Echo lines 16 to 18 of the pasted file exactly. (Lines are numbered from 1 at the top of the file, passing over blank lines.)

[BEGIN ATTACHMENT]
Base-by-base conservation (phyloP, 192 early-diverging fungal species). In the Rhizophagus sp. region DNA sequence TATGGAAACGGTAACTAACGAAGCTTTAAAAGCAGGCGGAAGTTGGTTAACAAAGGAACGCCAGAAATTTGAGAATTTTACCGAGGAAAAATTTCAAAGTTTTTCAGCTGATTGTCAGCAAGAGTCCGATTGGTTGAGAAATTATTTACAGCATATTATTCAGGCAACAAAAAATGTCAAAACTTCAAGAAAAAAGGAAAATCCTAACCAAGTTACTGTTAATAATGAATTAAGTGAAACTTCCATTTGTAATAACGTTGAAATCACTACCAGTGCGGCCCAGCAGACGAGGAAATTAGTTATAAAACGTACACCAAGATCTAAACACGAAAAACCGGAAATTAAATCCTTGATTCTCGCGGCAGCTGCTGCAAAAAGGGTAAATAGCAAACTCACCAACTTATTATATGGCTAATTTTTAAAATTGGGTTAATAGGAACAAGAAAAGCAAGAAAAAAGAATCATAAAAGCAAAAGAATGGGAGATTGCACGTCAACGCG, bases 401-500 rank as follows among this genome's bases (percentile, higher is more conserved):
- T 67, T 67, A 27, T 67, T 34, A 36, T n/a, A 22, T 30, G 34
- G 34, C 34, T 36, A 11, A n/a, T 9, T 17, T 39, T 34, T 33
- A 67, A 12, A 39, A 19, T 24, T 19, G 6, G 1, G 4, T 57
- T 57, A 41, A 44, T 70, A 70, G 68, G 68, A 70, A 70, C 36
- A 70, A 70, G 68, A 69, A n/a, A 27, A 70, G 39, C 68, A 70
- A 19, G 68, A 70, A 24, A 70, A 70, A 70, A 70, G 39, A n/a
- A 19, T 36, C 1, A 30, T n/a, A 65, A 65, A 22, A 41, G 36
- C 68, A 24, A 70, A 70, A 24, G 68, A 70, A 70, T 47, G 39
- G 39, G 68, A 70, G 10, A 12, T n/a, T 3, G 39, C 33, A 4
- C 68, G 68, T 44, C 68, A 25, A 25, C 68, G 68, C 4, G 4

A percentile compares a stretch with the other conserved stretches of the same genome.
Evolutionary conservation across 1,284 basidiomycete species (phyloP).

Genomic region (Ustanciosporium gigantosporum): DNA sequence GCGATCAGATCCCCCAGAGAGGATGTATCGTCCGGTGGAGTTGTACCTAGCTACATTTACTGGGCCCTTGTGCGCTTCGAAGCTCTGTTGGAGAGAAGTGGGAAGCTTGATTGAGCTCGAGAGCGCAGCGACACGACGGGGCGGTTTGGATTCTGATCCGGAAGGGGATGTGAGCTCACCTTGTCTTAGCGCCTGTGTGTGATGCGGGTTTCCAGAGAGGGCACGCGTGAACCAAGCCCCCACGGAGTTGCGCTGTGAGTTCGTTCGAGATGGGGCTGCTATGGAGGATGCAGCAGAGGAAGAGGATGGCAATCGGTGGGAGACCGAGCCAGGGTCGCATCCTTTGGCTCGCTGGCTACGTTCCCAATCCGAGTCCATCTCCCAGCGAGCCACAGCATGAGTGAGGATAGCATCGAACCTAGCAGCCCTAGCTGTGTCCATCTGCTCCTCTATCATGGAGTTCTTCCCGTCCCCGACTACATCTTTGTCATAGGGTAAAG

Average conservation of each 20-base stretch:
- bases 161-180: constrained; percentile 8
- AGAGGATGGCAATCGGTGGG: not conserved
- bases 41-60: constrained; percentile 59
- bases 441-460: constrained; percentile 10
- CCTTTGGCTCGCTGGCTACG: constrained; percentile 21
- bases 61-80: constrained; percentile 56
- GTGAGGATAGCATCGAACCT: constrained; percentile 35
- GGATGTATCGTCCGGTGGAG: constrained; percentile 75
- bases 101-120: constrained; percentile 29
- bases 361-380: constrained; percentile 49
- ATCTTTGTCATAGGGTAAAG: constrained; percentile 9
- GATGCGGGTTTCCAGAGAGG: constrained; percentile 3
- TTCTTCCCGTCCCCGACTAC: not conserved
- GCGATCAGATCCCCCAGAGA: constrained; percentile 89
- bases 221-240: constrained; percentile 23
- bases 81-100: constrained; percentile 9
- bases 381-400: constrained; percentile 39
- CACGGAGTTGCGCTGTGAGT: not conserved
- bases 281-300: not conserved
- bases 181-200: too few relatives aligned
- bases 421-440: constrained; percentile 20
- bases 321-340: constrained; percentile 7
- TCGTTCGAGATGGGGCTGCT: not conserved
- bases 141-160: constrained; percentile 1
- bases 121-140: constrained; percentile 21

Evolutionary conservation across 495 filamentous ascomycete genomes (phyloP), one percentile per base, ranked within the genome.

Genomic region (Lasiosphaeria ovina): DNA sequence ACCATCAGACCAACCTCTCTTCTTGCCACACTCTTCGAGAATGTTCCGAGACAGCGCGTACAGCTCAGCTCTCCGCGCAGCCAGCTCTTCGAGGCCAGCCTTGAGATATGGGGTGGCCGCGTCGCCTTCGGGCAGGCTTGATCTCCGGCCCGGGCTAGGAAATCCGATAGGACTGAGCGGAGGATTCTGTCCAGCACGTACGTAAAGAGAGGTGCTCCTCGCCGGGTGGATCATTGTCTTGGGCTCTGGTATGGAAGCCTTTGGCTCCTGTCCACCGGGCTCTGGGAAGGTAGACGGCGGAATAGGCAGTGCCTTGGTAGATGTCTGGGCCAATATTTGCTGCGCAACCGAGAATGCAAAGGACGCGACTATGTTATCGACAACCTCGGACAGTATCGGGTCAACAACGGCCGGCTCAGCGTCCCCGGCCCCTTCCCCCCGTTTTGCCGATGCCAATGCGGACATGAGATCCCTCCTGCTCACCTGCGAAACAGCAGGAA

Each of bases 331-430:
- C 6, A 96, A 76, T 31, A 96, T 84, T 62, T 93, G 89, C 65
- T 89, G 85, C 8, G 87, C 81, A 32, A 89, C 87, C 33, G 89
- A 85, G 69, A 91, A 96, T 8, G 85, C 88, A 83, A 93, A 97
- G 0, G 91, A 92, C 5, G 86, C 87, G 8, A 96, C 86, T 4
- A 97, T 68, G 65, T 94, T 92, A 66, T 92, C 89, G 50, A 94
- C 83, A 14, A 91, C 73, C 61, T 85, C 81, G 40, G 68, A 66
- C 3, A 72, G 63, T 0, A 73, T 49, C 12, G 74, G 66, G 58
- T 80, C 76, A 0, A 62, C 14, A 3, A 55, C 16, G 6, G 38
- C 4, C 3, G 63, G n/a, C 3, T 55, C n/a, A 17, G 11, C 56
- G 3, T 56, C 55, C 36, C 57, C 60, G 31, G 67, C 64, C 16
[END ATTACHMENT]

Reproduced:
- bases 161-180: constrained; percentile 8
- AGAGGATGGCAATCGGTGGG: not conserved
- bases 41-60: constrained; percentile 59